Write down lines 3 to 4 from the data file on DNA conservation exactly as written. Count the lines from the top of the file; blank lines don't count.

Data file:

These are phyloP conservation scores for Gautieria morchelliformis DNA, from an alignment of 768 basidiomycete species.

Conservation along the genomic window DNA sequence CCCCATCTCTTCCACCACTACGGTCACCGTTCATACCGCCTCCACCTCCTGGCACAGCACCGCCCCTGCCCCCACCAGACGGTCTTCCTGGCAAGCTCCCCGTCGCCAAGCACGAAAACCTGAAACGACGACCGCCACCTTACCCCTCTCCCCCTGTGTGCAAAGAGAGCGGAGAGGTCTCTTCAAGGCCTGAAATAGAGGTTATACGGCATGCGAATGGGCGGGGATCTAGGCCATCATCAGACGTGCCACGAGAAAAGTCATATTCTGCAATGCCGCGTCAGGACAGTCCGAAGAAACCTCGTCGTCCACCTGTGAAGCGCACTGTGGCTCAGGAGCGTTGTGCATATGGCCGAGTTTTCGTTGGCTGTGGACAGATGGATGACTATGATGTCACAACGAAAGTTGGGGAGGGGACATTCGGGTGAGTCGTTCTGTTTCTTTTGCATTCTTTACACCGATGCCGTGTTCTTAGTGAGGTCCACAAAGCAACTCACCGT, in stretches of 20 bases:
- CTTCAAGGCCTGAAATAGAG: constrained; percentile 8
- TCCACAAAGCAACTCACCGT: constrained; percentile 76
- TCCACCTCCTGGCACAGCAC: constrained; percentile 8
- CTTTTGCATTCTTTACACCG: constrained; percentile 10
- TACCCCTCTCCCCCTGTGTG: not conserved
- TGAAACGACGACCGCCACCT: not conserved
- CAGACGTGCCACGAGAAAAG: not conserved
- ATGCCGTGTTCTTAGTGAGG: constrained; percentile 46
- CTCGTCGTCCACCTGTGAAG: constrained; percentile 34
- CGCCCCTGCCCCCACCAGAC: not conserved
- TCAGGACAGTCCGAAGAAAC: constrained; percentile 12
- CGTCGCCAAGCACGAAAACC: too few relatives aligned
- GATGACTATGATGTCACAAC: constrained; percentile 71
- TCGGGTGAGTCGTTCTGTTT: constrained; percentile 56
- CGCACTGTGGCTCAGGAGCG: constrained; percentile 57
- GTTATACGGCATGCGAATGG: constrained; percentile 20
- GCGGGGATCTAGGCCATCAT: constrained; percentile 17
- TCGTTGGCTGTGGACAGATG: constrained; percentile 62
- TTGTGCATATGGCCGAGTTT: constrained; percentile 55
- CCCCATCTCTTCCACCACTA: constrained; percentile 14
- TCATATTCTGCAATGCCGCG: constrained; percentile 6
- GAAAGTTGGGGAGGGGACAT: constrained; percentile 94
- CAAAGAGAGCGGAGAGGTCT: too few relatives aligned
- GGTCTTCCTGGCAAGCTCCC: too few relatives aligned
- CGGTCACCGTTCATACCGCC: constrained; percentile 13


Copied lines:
- CTTCAAGGCCTGAAATAGAG: constrained; percentile 8
- TCCACAAAGCAACTCACCGT: constrained; percentile 76